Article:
City gets complaints about human waste downtown

Downtown Menlo Park merchant Kerry Hoctor provided this photo of the belongings of a homeless woman who camps outside his store.
Downtown Menlo Park merchant Kerry Hoctor provided this photo of the belongings of a homeless woman who camps outside his store.

BY EMILY MIBACH
Daily Post Staff Writer

Kerry Hoctor, the owner of Village Stationers on Santa Cruz Avenue in Menlo Park, arrives at work every morning to see a homeless woman packing up her shopping carts and evacuating the shelter of his store’s overhang.

Hoctor said that earlier this week one of his employees saw, and smelled, the woman wring out a towel that was not water, and he had to throw away his welcome mats because they are used as pee pads by the local homeless.

“It’s not a problem that she’s there during the nights. I’m sympathetic to the homeless folks around here. But I am concerned about the reputation that downtown Menlo Park is getting,” Hoctor said.

While Hoctor has no issue with the woman for sleeping in front of his store every night, he is concerned about her lack of a publicly accessible bathroom from 7 p.m. to 7 a.m., while the majority of the shops along Santa Cruz Avenue are closed.

Hoctor is not the only downtown merchant or customer who is having problems with the waste that the homeless folks leave behind. Menlo Park resident Monica Young wrote to the city council on Tuesday about the human waste downtown.

“I have been increasingly irritated by the disgusting, filthy, conditions of our downtown area. There is human waste all around Walgreens and Starbucks in particular. I have seen used needles on the ground in that area as well as in the Safeway parking lot. If you are going to allow homeless people to eat, sleep and poop on our streets, then you should be held accountable for the mess and disgust they leave in their wake,” Young wrote.

Small homeless population

Downtown Menlo Park has a relatively small homeless population when compared to downtown San Francisco, but the impact of their waste is harshly felt.

Last September, the city council voted unanimously to remove a so-called “pop-up park” at the corner of Curtis Street and Santa Cruz Avenue, which had been referred to as a “cesspool” by at least one resident. The park, which had fake grass and benches, attracted both homeless and dog droppings.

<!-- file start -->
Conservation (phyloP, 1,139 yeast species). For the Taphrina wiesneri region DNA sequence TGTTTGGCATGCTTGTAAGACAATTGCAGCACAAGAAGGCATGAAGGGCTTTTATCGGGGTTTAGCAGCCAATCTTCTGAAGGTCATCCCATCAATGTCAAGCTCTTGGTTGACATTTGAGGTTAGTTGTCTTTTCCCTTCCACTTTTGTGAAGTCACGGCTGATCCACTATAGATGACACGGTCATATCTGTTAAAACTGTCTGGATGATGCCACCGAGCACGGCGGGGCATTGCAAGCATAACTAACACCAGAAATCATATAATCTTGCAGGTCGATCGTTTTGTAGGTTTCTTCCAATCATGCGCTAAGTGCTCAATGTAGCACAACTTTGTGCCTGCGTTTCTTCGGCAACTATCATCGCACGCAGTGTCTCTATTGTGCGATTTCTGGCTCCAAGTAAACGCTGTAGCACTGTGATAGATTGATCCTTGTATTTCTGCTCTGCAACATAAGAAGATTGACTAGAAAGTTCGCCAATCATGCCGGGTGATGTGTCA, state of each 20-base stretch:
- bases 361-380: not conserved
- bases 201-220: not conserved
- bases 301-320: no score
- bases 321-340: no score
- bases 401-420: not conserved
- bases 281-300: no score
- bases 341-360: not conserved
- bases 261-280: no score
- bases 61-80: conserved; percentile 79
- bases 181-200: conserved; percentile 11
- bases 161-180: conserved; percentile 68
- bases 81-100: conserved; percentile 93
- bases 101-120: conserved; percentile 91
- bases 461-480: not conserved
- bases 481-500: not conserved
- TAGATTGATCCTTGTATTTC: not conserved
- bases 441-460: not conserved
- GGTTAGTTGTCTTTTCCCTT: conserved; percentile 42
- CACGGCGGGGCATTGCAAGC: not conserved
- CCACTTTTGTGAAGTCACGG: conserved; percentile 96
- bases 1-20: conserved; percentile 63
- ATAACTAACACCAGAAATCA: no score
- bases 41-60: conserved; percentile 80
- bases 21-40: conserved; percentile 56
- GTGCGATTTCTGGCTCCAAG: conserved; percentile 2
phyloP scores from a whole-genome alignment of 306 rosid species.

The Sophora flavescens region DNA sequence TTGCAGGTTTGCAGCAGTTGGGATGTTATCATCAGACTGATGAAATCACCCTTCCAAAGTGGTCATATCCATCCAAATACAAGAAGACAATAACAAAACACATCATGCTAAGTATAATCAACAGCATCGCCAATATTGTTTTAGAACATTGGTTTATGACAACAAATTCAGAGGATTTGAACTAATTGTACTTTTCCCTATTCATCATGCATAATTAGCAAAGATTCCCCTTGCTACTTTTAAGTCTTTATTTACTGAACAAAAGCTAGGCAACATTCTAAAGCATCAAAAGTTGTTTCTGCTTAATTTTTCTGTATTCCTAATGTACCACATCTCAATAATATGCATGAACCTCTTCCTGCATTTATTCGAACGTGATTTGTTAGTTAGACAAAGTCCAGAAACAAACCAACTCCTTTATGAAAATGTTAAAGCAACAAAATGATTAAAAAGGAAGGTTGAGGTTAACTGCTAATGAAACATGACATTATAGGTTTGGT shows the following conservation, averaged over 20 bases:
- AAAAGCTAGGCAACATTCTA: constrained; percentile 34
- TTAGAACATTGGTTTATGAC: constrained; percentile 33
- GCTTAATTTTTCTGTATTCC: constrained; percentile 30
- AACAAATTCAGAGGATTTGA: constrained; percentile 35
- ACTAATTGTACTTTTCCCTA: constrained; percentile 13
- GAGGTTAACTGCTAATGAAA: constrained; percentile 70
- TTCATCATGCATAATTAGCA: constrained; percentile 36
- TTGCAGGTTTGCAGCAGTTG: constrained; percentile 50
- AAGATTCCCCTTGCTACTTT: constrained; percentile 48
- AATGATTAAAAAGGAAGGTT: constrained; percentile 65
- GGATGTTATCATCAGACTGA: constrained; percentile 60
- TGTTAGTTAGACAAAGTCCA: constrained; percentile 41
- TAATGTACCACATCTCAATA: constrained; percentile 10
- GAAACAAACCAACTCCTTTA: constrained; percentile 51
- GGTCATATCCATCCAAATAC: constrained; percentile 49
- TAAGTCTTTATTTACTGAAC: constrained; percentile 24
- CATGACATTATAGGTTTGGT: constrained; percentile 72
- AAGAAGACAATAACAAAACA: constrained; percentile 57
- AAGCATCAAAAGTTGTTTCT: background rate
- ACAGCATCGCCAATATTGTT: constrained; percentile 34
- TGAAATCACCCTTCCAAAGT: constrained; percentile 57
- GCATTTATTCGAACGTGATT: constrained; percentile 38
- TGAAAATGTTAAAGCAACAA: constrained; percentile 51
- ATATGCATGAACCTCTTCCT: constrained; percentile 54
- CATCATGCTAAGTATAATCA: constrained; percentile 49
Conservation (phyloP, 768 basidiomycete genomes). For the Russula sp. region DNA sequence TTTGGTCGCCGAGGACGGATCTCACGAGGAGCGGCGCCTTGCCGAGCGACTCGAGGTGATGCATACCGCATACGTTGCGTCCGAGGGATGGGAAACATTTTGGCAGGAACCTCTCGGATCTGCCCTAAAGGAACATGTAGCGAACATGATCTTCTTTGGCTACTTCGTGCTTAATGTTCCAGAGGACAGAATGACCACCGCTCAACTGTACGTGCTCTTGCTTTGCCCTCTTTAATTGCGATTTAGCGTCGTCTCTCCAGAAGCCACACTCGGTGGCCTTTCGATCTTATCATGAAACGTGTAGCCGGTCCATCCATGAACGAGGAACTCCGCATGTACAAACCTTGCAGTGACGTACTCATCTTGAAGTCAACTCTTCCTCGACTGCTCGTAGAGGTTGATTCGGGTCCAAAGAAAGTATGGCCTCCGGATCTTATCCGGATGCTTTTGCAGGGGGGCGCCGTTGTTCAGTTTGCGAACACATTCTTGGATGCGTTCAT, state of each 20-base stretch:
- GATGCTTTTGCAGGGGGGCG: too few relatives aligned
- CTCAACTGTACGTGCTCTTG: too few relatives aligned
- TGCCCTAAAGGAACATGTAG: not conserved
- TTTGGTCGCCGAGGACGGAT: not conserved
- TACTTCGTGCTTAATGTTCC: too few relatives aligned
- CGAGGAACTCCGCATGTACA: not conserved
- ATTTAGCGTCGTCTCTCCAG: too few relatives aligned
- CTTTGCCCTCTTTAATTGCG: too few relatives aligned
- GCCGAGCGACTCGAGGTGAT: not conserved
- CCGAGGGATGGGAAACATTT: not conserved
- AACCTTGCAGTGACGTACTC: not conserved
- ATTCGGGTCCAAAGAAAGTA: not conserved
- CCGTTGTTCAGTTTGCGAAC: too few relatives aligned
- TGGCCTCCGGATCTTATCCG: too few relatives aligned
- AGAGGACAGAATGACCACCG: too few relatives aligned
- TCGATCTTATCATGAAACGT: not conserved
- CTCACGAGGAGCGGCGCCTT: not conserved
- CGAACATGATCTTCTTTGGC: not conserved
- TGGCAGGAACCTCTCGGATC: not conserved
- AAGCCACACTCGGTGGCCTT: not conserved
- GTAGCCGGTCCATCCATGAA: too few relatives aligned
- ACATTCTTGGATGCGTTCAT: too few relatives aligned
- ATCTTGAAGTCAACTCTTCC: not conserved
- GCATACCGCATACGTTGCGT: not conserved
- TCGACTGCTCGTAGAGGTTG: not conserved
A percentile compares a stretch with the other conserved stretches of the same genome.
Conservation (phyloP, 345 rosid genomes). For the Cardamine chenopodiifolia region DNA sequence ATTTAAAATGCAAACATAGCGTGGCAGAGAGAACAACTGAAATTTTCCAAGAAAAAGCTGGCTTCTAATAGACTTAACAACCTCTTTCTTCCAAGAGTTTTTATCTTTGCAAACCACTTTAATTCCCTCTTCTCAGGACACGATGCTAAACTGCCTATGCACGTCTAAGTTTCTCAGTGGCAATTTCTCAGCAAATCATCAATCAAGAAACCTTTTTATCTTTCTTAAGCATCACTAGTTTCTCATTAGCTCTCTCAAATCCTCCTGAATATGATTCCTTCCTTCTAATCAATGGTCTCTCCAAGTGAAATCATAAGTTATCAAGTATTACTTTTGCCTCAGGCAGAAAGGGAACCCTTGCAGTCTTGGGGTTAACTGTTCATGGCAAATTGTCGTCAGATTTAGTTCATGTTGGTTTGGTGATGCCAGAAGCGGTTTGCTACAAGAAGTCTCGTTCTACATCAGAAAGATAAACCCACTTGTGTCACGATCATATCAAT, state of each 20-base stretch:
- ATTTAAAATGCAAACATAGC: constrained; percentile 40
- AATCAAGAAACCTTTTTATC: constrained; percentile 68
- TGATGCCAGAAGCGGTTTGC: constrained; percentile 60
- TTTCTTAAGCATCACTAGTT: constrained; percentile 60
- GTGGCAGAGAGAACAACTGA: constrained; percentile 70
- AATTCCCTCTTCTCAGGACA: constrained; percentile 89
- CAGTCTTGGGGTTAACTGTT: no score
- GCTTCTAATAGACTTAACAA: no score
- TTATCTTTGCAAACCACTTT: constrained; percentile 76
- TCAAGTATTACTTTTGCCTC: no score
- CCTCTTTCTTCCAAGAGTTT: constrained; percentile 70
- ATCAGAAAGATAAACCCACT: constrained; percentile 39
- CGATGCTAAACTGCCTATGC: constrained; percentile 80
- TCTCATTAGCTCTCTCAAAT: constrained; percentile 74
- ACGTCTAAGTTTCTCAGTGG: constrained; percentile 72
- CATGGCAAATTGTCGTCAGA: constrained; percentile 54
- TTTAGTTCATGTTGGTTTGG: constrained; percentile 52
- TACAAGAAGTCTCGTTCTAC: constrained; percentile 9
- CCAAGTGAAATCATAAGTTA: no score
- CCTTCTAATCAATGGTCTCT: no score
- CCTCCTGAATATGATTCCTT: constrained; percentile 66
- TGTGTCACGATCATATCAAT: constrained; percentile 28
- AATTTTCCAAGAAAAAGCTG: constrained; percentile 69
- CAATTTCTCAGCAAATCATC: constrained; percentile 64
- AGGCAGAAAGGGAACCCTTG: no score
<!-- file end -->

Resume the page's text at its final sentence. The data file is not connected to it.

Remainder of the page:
The park was removed largely because of the numerous complaints from residents about the use of the park by the homeless.

Hoctor points out that homeless folks taking shelter along Santa Cruz Avenue is not new. When Hoctor opened up a shop in 2008 along the street, a woman pretty much lived on the bench in front of the store for about two years before she went to the hospital and later died.

But what Hoctor wants to know is why it seems like the city is not doing anything regarding the human waste.

Porta-Potties

Vice Mayor Ray Mueller said that the council set aside money in its budget to put some public toilets in the downtown, but it is up to the city’s Chamber of Commerce to decide where to put them.

President of the chamber, Fran Dehn said she is working on a survey for merchants in the downtown to weigh in on where a Porta-Potty or public toilet of some sort ought to be installed.

Dehn also said that the survey would include ways for merchants to propose ideas on other ways to keep downtown cleaner. The proposals would then be taken to city council if there is enough support for them by the merchants.

The city has increased the amount of times it power-washes Santa Cruz Avenue, which has been a great help to maintaining the area’s cleanliness. Additionally, Dehn said that the city’s Public Works Department has been “wonderful” at responding to requests to spot-clean certain areas.

“We are trying to get there and really discern what it is that would be agreed upon or accepted by everyone,” Dehn said. “Whatever we propose has to be supported by folks downtown.”

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